Friday, April 20, 2007

A link and a question

A link: Shane Clifton has written a couple of interesting posts on the potential elitism of the Pentecostal doctrine of the baptism in the Spirit here: part 1, and part 2. Personally, I don't subscribe to the Pentecostal doctrine of the baptism of the Spirit, at least not as it is precisely formulated; I've been too influenced by my supervisor, Max Turner, on this front to think otherwise! However, of course I don't want to deny the worth of the Pentecostal impulse to seek for 'more of God' in that which they call the baptism of the Spirit. Whatever we call it, zeal in seeking God is in itself a good thing, and those of us who are theologians or (would-be) biblical scholars ought not to get too proud about our knowledge if we remain as spiritually arid as a sundried cowpat ('Never be lacking in zeal, but keep your spiritual fervour, serving the Lord' Rom 12:11). Either way, whether we speak with charismatic or Pentecostal language, elitism is a problem in these circles, and so I appreciated Shane's posts.

A question: In 2 Cor 3:15-16 it states: 'Indeed, to this very day whenever Moses is read, a veil lies over their minds; but when one turns to the Lord, the veil is removed' – at least according to the NRSV. The implied subject of the verb translated as 'turns' is actually not clear, yet I tend to think that the personal pronoun in the previous verse ('a veil lies over their minds') should function as the subject. Coming closer to this is then Luther's translation of v. 16 which runs: 'Wenn Israel aber sich bekehrt zu dem Herrn, so wird die Decke abgetan'. It makes more sense to me, when the subject is not clear, to simply use the nearest personal pronoun to clear matters up. Is that faulty reasoning?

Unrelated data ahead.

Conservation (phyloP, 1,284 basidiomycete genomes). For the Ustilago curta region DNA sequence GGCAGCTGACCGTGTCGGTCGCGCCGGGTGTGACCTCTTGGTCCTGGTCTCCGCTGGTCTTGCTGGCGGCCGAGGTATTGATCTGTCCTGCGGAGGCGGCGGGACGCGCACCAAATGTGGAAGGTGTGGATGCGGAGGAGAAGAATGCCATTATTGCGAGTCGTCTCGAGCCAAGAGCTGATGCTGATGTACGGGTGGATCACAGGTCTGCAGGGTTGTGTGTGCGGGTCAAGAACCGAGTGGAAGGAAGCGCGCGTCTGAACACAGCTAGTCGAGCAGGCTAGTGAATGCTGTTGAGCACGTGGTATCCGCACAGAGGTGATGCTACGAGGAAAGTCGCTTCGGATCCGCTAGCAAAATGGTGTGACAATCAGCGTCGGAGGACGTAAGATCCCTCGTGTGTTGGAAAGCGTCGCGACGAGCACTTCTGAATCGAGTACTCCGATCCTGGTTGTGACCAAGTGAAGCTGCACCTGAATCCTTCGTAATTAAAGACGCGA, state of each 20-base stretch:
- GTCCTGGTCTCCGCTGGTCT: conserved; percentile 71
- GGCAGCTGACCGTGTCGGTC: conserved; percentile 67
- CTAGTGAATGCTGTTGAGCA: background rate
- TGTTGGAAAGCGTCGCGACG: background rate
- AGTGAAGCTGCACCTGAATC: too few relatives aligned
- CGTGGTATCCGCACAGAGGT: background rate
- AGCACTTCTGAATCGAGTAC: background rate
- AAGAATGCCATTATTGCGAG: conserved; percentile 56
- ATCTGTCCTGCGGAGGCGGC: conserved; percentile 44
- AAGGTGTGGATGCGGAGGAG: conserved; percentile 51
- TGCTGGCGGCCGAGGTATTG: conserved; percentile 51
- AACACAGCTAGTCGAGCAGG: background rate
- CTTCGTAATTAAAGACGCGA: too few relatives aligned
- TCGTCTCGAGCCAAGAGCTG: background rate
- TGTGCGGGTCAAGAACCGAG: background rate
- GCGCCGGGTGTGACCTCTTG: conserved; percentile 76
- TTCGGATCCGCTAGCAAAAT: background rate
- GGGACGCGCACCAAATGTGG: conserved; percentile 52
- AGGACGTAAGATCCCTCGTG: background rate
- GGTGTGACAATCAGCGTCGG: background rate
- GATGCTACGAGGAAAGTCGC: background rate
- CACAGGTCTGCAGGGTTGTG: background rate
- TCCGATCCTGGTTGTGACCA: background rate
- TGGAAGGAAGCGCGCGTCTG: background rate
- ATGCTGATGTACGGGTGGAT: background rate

At 4/20/2007 12:36 AM, Anonymous volker said...

@ your question: I think Paul indeed has Israel in mind, but as he uses the verb "turn" in the singular, he probably has the individual Israelite in view.


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